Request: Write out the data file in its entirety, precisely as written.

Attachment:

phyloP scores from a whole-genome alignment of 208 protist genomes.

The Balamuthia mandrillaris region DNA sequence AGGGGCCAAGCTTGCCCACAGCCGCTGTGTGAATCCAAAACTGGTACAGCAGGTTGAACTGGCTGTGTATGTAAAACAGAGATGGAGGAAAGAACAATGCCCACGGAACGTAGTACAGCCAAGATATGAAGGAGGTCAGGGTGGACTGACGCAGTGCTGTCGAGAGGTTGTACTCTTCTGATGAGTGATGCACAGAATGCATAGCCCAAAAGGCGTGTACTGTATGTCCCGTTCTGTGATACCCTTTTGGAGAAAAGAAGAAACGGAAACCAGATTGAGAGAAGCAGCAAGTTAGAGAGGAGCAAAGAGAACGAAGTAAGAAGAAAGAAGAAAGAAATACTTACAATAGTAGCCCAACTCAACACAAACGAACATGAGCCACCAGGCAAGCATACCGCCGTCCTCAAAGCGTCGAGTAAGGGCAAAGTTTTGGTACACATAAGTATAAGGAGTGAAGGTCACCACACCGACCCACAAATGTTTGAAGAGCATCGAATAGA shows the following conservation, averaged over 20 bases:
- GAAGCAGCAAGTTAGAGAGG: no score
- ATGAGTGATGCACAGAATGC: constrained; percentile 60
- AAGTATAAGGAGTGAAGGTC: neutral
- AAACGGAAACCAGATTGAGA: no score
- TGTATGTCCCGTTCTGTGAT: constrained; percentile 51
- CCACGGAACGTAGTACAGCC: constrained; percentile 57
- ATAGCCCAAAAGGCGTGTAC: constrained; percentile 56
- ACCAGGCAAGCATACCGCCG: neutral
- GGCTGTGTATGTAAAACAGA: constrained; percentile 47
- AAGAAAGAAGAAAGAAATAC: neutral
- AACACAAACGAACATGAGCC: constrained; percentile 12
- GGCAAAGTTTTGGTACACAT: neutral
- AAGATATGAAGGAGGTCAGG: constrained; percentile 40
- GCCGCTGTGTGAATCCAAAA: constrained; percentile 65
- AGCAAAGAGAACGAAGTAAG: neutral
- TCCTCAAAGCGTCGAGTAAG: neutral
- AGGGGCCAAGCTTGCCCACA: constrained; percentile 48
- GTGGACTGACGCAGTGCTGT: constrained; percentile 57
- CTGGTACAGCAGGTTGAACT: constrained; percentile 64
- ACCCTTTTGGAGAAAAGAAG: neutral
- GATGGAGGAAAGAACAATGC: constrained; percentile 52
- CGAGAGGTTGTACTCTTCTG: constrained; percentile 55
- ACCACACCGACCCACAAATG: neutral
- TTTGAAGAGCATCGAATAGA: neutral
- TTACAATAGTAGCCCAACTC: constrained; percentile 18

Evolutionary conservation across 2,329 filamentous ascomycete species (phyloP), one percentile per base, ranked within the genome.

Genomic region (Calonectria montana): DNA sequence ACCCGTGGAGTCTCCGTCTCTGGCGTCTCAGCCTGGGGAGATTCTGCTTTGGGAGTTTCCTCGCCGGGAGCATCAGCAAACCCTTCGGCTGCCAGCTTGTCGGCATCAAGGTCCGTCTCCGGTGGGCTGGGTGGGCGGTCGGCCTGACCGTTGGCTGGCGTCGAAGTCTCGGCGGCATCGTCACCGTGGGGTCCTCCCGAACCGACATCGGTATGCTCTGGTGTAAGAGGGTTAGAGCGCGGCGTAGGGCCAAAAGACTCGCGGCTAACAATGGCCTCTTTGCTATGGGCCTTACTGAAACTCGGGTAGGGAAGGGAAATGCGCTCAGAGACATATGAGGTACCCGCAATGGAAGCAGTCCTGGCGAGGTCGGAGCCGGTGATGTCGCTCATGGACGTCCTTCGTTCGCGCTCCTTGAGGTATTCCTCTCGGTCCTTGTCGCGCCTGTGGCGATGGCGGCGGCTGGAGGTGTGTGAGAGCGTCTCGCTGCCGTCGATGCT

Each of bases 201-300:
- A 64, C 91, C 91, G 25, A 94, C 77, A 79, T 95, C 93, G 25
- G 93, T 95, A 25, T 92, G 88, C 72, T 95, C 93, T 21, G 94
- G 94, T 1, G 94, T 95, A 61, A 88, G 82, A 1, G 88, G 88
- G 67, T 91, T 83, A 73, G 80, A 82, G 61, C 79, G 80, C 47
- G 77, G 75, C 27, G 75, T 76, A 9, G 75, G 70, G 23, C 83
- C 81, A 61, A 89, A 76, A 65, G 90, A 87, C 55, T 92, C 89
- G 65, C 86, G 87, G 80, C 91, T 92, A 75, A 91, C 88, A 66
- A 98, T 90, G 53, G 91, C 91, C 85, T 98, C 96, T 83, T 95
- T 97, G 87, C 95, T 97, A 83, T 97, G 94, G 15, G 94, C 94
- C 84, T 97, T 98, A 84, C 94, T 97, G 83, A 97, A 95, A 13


phyloP scores from a whole-genome alignment of 208 protist genomes.

The Balamuthia mandrillaris region DNA sequence AGGGGCCAAGCTTGCCCACAGCCGCTGTGTGAATCCAAAACTGGTACAGCAGGTTGAACTGGCTGTGTATGTAAAACAGAGATGGAGGAAAGAACAATGCCCACGGAACGTAGTACAGCCAAGATATGAAGGAGGTCAGGGTGGACTGACGCAGTGCTGTCGAGAGGTTGTACTCTTCTGATGAGTGATGCACAGAATGCATAGCCCAAAAGGCGTGTACTGTATGTCCCGTTCTGTGATACCCTTTTGGAGAAAAGAAGAAACGGAAACCAGATTGAGAGAAGCAGCAAGTTAGAGAGGAGCAAAGAGAACGAAGTAAGAAGAAAGAAGAAAGAAATACTTACAATAGTAGCCCAACTCAACACAAACGAACATGAGCCACCAGGCAAGCATACCGCCGTCCTCAAAGCGTCGAGTAAGGGCAAAGTTTTGGTACACATAAGTATAAGGAGTGAAGGTCACCACACCGACCCACAAATGTTTGAAGAGCATCGAATAGA shows the following conservation, averaged over 20 bases:
- GAAGCAGCAAGTTAGAGAGG: no score
- ATGAGTGATGCACAGAATGC: constrained; percentile 60
- AAGTATAAGGAGTGAAGGTC: neutral
- AAACGGAAACCAGATTGAGA: no score
- TGTATGTCCCGTTCTGTGAT: constrained; percentile 51
- CCACGGAACGTAGTACAGCC: constrained; percentile 57
- ATAGCCCAAAAGGCGTGTAC: constrained; percentile 56
- ACCAGGCAAGCATACCGCCG: neutral
- GGCTGTGTATGTAAAACAGA: constrained; percentile 47
- AAGAAAGAAGAAAGAAATAC: neutral
- AACACAAACGAACATGAGCC: constrained; percentile 12
- GGCAAAGTTTTGGTACACAT: neutral
- AAGATATGAAGGAGGTCAGG: constrained; percentile 40
- GCCGCTGTGTGAATCCAAAA: constrained; percentile 65
- AGCAAAGAGAACGAAGTAAG: neutral
- TCCTCAAAGCGTCGAGTAAG: neutral
- AGGGGCCAAGCTTGCCCACA: constrained; percentile 48
- GTGGACTGACGCAGTGCTGT: constrained; percentile 57
- CTGGTACAGCAGGTTGAACT: constrained; percentile 64
- ACCCTTTTGGAGAAAAGAAG: neutral
- GATGGAGGAAAGAACAATGC: constrained; percentile 52
- CGAGAGGTTGTACTCTTCTG: constrained; percentile 55
- ACCACACCGACCCACAAATG: neutral
- TTTGAAGAGCATCGAATAGA: neutral
- TTACAATAGTAGCCCAACTC: constrained; percentile 18

Evolutionary conservation across 2,329 filamentous ascomycete species (phyloP), one percentile per base, ranked within the genome.

Genomic region (Calonectria montana): DNA sequence ACCCGTGGAGTCTCCGTCTCTGGCGTCTCAGCCTGGGGAGATTCTGCTTTGGGAGTTTCCTCGCCGGGAGCATCAGCAAACCCTTCGGCTGCCAGCTTGTCGGCATCAAGGTCCGTCTCCGGTGGGCTGGGTGGGCGGTCGGCCTGACCGTTGGCTGGCGTCGAAGTCTCGGCGGCATCGTCACCGTGGGGTCCTCCCGAACCGACATCGGTATGCTCTGGTGTAAGAGGGTTAGAGCGCGGCGTAGGGCCAAAAGACTCGCGGCTAACAATGGCCTCTTTGCTATGGGCCTTACTGAAACTCGGGTAGGGAAGGGAAATGCGCTCAGAGACATATGAGGTACCCGCAATGGAAGCAGTCCTGGCGAGGTCGGAGCCGGTGATGTCGCTCATGGACGTCCTTCGTTCGCGCTCCTTGAGGTATTCCTCTCGGTCCTTGTCGCGCCTGTGGCGATGGCGGCGGCTGGAGGTGTGTGAGAGCGTCTCGCTGCCGTCGATGCT

Each of bases 201-300:
- A 64, C 91, C 91, G 25, A 94, C 77, A 79, T 95, C 93, G 25
- G 93, T 95, A 25, T 92, G 88, C 72, T 95, C 93, T 21, G 94
- G 94, T 1, G 94, T 95, A 61, A 88, G 82, A 1, G 88, G 88
- G 67, T 91, T 83, A 73, G 80, A 82, G 61, C 79, G 80, C 47
- G 77, G 75, C 27, G 75, T 76, A 9, G 75, G 70, G 23, C 83
- C 81, A 61, A 89, A 76, A 65, G 90, A 87, C 55, T 92, C 89
- G 65, C 86, G 87, G 80, C 91, T 92, A 75, A 91, C 88, A 66
- A 98, T 90, G 53, G 91, C 91, C 85, T 98, C 96, T 83, T 95
- T 97, G 87, C 95, T 97, A 83, T 97, G 94, G 15, G 94, C 94
- C 84, T 97, T 98, A 84, C 94, T 97, G 83, A 97, A 95, A 13